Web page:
An Ache for the Distance

Band: The Atlas Moth
Album: An Ache for the Distance
Best song: “Perpetual Generations” is a great, great song.
Worst song: “Horse Thieves” is the weakest song on a very strong record.

Technology’s affect on music fandom is something about which I’ve written a bit, mostly from the industry side. But, nevertheless, the march of the MP3/computer has made physical media (and radio. And the record store.) largely obsolete and made the fan experience widly different than when I was being molded into the music fan I am today.

I’ve touched on this before, but I really miss the notion of diving into a record’s liner notes. When I was really small, it meant folding out that accordion sheet of paper that came with cassettes, which later turned into the CD booklet inlays (and, at different times, pouring over the LP case and LP inserts).

This comes up because I was recommended the Atlas Moth through and decided to check them out. I love An Ache for the Distance; it’s a wonderful record that does, indeed, utilize two different vocal styles (the metal scream/growl and a lower key more crooning vocalization). The record, musically, is not necessarily standard metal, with some interesting hooks — “Perpetual Generations” is one of the catchiest metal records you’ll hear and the title track moves around styles easily and wonderfully — and a smoothness that experiments while staying familiar. “Coffin Vanish” opens the record wonderfully, in an epic nature that sounds a muted classic metal band (Priest on acid, perhaps). “Courage” takes the anticipatory nature of Isis and slows it down, which works oddly well.

There’s something valuable in getting into a record without regard for the noise around the record (band members, the liners, music videos, etc.). I was able to get into An Ache for the Distance without knowing that the band came from Chicago, for example. Which is what it made it even cooler to find out that they are from Chicago and what made me to check out the band’s entries on Wikipedia Encyclopaedia Metallum. The latter made me realize that I recognized one of the band member’s names.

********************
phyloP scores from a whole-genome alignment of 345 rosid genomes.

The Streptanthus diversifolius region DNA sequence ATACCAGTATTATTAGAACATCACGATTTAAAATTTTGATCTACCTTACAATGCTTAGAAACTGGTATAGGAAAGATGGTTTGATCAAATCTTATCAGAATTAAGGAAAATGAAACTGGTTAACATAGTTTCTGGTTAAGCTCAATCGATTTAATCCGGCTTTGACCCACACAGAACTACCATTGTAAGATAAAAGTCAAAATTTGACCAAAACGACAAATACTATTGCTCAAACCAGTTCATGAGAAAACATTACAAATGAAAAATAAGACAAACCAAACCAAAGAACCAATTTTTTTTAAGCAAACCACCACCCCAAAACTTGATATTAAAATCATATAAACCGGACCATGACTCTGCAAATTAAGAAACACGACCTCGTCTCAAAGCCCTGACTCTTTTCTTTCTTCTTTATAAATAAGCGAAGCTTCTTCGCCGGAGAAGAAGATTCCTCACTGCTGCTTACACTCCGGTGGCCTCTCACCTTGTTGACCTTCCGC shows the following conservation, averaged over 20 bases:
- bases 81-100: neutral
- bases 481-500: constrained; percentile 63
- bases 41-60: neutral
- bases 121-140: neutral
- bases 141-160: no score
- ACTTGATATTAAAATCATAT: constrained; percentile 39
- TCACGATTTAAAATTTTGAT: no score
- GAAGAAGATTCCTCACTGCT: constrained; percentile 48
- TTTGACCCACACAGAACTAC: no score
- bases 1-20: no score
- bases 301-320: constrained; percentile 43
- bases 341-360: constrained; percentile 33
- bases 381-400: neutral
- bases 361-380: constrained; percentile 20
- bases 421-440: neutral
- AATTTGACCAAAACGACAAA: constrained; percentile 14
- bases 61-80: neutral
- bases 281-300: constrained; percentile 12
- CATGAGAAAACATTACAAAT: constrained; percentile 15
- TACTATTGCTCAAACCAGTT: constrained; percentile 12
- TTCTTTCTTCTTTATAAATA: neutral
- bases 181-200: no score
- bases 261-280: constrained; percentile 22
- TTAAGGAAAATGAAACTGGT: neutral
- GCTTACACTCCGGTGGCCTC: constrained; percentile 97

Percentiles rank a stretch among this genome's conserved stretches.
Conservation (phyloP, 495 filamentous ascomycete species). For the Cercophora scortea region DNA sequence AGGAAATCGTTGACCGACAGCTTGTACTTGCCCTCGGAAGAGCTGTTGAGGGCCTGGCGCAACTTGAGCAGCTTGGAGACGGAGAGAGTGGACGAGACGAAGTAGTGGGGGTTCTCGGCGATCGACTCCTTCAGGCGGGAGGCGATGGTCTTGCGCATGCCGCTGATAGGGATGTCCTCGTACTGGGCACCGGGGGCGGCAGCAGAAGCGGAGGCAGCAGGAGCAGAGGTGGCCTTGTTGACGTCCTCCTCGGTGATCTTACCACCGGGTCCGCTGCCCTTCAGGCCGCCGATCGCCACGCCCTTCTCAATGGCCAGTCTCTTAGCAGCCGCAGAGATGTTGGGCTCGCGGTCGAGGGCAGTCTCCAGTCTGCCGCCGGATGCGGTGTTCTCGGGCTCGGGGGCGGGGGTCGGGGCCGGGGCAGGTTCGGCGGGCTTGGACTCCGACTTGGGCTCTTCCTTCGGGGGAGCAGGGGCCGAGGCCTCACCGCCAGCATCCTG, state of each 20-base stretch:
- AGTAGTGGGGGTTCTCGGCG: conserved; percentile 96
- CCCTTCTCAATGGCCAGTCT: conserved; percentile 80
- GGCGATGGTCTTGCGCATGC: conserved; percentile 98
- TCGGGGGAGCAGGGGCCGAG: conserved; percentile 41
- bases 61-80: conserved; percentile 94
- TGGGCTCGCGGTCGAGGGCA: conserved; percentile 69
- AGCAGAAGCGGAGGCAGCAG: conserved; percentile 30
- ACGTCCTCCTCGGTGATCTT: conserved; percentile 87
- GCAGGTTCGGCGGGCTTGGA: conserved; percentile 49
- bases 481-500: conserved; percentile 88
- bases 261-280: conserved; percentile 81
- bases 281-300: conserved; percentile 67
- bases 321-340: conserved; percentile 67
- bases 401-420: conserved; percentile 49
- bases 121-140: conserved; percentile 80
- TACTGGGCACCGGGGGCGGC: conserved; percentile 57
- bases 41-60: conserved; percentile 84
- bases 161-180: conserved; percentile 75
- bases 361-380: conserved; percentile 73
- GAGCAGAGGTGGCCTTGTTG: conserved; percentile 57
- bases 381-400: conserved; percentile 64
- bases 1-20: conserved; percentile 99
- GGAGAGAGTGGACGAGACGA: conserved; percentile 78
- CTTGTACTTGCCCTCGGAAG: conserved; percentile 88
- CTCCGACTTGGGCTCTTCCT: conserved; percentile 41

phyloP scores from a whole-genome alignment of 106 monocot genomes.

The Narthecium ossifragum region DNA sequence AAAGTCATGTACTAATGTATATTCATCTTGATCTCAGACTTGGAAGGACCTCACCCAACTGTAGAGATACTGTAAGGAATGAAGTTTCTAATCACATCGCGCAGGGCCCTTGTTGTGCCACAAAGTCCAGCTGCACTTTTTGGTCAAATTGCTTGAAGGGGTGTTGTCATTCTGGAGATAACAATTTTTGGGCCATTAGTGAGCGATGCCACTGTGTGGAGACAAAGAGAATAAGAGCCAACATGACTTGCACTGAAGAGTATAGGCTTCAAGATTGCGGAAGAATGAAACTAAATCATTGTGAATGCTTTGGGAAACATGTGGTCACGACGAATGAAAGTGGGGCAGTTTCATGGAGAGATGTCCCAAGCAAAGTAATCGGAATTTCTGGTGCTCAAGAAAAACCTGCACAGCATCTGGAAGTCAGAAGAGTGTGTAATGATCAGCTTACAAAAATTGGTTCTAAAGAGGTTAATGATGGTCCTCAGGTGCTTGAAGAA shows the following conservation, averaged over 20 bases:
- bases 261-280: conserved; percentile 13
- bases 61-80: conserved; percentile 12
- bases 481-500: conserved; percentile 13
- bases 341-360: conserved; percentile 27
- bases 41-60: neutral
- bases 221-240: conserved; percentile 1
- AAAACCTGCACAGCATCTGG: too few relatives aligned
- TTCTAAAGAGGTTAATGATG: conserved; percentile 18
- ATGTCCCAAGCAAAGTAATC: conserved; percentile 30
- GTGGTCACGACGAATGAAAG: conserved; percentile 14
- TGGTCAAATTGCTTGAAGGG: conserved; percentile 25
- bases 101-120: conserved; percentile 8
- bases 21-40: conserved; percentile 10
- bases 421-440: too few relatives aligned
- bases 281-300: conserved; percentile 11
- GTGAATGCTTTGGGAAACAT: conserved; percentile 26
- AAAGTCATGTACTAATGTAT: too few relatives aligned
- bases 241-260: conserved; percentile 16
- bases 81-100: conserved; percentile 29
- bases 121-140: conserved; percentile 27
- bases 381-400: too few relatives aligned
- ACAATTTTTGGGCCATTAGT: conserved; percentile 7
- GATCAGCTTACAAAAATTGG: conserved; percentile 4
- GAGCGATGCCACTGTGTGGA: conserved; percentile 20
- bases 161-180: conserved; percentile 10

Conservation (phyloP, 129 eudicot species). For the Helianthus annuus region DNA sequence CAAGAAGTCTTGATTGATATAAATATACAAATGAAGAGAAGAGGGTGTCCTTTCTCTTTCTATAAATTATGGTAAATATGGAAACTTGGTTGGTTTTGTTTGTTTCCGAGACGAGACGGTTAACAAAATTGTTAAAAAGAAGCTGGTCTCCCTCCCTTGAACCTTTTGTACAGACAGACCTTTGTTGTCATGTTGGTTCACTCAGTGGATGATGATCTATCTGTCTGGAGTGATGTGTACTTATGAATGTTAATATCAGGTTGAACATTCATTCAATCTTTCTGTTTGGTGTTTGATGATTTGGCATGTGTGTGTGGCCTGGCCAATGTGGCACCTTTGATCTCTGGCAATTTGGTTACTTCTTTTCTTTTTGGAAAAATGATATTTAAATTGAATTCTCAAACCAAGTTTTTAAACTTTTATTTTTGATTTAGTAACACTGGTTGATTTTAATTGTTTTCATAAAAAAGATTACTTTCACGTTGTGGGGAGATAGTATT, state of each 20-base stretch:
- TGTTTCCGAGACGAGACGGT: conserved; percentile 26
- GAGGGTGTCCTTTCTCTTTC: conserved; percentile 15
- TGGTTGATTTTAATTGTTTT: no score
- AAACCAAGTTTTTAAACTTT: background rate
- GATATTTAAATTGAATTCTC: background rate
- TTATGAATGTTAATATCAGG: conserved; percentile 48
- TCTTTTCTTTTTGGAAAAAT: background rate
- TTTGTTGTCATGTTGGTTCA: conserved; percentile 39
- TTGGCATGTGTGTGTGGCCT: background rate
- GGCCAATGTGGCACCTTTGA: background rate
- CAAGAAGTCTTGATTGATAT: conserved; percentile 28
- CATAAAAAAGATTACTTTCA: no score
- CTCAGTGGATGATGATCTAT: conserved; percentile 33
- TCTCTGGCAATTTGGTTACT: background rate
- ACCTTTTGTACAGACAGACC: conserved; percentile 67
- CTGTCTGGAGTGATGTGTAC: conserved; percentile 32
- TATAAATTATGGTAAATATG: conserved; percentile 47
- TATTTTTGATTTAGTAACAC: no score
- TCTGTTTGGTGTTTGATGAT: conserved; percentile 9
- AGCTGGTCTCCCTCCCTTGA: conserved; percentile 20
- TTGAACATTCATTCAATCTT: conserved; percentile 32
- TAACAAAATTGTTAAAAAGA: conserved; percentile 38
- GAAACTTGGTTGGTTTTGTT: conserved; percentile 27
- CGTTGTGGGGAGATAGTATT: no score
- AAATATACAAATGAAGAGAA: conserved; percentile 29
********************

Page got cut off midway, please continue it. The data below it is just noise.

Needless to sat, I was pretty hyped to find that a high school friend’s brother is one of the guitarists/vocalists in the Atlas Moth. I’m a bit of a starfucker (or at least, I like to be close to greatness) and needed to confirm with said friend if David Kush is still her brother.

I don’t know the extent to which Kush has influence on the band; I don’t know if he writes the songs or simply just sings and plays guitar. Either way, An Ache for the Distance is a wonderful record.

This entry was posted in The Atlas Moth. Bookmark the permalink. Post a comment or leave a trackback: Trackback URL.

Post a Comment

Your email is never published nor shared. Required fields are marked *

You may use these HTML tags and attributes <a href="" title=""> <abbr title=""> <acronym title=""> <b> <blockquote cite=""> <cite> <code> <del datetime=""> <em> <i> <q cite=""> <s> <strike> <strong>


  • About Me

    I'm Ross Jordan Gianfortune. I am not a writer, but I sometimes write here about music and my life. I live in Washington, DC.

    I used to review each of Rolling Stone Magazine's top 500 albums of all time. Now I'm writing about albums I own.

    My work has appeared in The Washington Post, The Gazette, The Atlantic, Sno-Cone and a bunch of defunct zines.

    You can contact me at rjgianfortune at gmail dot com.

  • Recent Posts

  • The Bands

  • Shameless!

  • Last.Fm